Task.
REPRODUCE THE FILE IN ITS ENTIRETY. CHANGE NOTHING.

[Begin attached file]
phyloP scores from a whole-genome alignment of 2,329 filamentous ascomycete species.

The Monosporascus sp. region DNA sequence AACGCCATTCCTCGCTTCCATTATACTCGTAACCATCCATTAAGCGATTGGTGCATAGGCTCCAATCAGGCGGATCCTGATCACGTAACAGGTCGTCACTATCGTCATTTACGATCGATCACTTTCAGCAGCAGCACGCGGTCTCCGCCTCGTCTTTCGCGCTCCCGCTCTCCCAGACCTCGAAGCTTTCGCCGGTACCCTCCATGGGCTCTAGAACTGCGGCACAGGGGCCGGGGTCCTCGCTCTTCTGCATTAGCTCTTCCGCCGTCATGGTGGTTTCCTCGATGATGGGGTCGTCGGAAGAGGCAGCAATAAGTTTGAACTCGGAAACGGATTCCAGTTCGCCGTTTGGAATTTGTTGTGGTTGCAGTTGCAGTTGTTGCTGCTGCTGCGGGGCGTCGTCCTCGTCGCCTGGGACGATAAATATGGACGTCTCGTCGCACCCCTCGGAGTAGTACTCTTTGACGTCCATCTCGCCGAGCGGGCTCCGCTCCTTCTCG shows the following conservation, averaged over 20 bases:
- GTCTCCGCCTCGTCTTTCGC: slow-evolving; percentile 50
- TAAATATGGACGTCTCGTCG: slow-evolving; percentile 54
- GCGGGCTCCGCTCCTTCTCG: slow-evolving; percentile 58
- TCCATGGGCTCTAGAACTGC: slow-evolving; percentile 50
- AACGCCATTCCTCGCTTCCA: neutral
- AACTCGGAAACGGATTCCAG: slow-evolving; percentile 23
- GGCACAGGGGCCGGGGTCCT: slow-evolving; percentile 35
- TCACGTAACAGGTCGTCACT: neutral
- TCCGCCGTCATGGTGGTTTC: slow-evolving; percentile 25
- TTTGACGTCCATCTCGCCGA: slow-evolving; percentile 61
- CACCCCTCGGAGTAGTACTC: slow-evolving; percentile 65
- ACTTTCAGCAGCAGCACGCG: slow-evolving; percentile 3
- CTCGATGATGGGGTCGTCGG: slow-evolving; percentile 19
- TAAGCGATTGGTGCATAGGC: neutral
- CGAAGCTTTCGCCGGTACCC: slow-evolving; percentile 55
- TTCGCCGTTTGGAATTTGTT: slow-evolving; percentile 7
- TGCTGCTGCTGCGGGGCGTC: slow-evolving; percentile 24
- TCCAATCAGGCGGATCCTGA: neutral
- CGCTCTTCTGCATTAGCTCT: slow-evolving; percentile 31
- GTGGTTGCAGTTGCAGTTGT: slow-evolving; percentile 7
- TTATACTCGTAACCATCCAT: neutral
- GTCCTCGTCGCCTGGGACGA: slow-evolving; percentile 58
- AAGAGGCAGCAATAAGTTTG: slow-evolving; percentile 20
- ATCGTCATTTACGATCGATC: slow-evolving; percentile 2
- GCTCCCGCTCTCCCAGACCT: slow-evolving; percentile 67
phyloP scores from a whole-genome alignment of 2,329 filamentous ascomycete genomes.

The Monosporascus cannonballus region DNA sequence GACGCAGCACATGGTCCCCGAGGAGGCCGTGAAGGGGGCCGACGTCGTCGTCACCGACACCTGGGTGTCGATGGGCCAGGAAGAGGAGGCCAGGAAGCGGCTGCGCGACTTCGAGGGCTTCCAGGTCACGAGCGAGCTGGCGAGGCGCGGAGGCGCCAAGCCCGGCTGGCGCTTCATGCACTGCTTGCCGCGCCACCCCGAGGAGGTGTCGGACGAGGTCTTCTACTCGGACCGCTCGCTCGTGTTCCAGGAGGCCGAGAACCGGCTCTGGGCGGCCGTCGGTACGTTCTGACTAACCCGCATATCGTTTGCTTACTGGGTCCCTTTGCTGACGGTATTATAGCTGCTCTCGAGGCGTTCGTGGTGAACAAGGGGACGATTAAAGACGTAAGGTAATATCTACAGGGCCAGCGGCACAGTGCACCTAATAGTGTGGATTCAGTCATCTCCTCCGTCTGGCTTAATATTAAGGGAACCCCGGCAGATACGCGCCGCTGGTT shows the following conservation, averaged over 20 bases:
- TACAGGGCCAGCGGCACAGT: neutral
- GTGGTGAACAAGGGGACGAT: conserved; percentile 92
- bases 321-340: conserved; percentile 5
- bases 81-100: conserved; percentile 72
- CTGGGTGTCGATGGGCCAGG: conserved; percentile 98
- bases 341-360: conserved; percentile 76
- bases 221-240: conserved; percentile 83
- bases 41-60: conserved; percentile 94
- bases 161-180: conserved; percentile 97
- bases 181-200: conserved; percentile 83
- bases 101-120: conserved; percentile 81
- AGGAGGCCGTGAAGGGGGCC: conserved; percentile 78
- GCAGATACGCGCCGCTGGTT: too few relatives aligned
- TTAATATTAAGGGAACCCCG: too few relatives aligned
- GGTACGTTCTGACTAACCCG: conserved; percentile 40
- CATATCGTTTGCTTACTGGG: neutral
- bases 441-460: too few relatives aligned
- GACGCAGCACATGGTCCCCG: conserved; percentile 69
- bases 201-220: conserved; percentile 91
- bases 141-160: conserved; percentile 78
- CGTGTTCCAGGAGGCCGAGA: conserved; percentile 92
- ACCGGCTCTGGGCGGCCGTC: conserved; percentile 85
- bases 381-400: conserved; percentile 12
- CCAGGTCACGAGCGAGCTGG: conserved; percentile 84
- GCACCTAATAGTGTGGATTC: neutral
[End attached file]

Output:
phyloP scores from a whole-genome alignment of 2,329 filamentous ascomycete species.

The Monosporascus sp. region DNA sequence AACGCCATTCCTCGCTTCCATTATACTCGTAACCATCCATTAAGCGATTGGTGCATAGGCTCCAATCAGGCGGATCCTGATCACGTAACAGGTCGTCACTATCGTCATTTACGATCGATCACTTTCAGCAGCAGCACGCGGTCTCCGCCTCGTCTTTCGCGCTCCCGCTCTCCCAGACCTCGAAGCTTTCGCCGGTACCCTCCATGGGCTCTAGAACTGCGGCACAGGGGCCGGGGTCCTCGCTCTTCTGCATTAGCTCTTCCGCCGTCATGGTGGTTTCCTCGATGATGGGGTCGTCGGAAGAGGCAGCAATAAGTTTGAACTCGGAAACGGATTCCAGTTCGCCGTTTGGAATTTGTTGTGGTTGCAGTTGCAGTTGTTGCTGCTGCTGCGGGGCGTCGTCCTCGTCGCCTGGGACGATAAATATGGACGTCTCGTCGCACCCCTCGGAGTAGTACTCTTTGACGTCCATCTCGCCGAGCGGGCTCCGCTCCTTCTCG shows the following conservation, averaged over 20 bases:
- GTCTCCGCCTCGTCTTTCGC: slow-evolving; percentile 50
- TAAATATGGACGTCTCGTCG: slow-evolving; percentile 54
- GCGGGCTCCGCTCCTTCTCG: slow-evolving; percentile 58
- TCCATGGGCTCTAGAACTGC: slow-evolving; percentile 50
- AACGCCATTCCTCGCTTCCA: neutral
- AACTCGGAAACGGATTCCAG: slow-evolving; percentile 23
- GGCACAGGGGCCGGGGTCCT: slow-evolving; percentile 35
- TCACGTAACAGGTCGTCACT: neutral
- TCCGCCGTCATGGTGGTTTC: slow-evolving; percentile 25
- TTTGACGTCCATCTCGCCGA: slow-evolving; percentile 61
- CACCCCTCGGAGTAGTACTC: slow-evolving; percentile 65
- ACTTTCAGCAGCAGCACGCG: slow-evolving; percentile 3
- CTCGATGATGGGGTCGTCGG: slow-evolving; percentile 19
- TAAGCGATTGGTGCATAGGC: neutral
- CGAAGCTTTCGCCGGTACCC: slow-evolving; percentile 55
- TTCGCCGTTTGGAATTTGTT: slow-evolving; percentile 7
- TGCTGCTGCTGCGGGGCGTC: slow-evolving; percentile 24
- TCCAATCAGGCGGATCCTGA: neutral
- CGCTCTTCTGCATTAGCTCT: slow-evolving; percentile 31
- GTGGTTGCAGTTGCAGTTGT: slow-evolving; percentile 7
- TTATACTCGTAACCATCCAT: neutral
- GTCCTCGTCGCCTGGGACGA: slow-evolving; percentile 58
- AAGAGGCAGCAATAAGTTTG: slow-evolving; percentile 20
- ATCGTCATTTACGATCGATC: slow-evolving; percentile 2
- GCTCCCGCTCTCCCAGACCT: slow-evolving; percentile 67
phyloP scores from a whole-genome alignment of 2,329 filamentous ascomycete genomes.

The Monosporascus cannonballus region DNA sequence GACGCAGCACATGGTCCCCGAGGAGGCCGTGAAGGGGGCCGACGTCGTCGTCACCGACACCTGGGTGTCGATGGGCCAGGAAGAGGAGGCCAGGAAGCGGCTGCGCGACTTCGAGGGCTTCCAGGTCACGAGCGAGCTGGCGAGGCGCGGAGGCGCCAAGCCCGGCTGGCGCTTCATGCACTGCTTGCCGCGCCACCCCGAGGAGGTGTCGGACGAGGTCTTCTACTCGGACCGCTCGCTCGTGTTCCAGGAGGCCGAGAACCGGCTCTGGGCGGCCGTCGGTACGTTCTGACTAACCCGCATATCGTTTGCTTACTGGGTCCCTTTGCTGACGGTATTATAGCTGCTCTCGAGGCGTTCGTGGTGAACAAGGGGACGATTAAAGACGTAAGGTAATATCTACAGGGCCAGCGGCACAGTGCACCTAATAGTGTGGATTCAGTCATCTCCTCCGTCTGGCTTAATATTAAGGGAACCCCGGCAGATACGCGCCGCTGGTT shows the following conservation, averaged over 20 bases:
- TACAGGGCCAGCGGCACAGT: neutral
- GTGGTGAACAAGGGGACGAT: conserved; percentile 92
- bases 321-340: conserved; percentile 5
- bases 81-100: conserved; percentile 72
- CTGGGTGTCGATGGGCCAGG: conserved; percentile 98
- bases 341-360: conserved; percentile 76
- bases 221-240: conserved; percentile 83
- bases 41-60: conserved; percentile 94
- bases 161-180: conserved; percentile 97
- bases 181-200: conserved; percentile 83
- bases 101-120: conserved; percentile 81
- AGGAGGCCGTGAAGGGGGCC: conserved; percentile 78
- GCAGATACGCGCCGCTGGTT: too few relatives aligned
- TTAATATTAAGGGAACCCCG: too few relatives aligned
- GGTACGTTCTGACTAACCCG: conserved; percentile 40
- CATATCGTTTGCTTACTGGG: neutral
- bases 441-460: too few relatives aligned
- GACGCAGCACATGGTCCCCG: conserved; percentile 69
- bases 201-220: conserved; percentile 91
- bases 141-160: conserved; percentile 78
- CGTGTTCCAGGAGGCCGAGA: conserved; percentile 92
- ACCGGCTCTGGGCGGCCGTC: conserved; percentile 85
- bases 381-400: conserved; percentile 12
- CCAGGTCACGAGCGAGCTGG: conserved; percentile 84
- GCACCTAATAGTGTGGATTC: neutral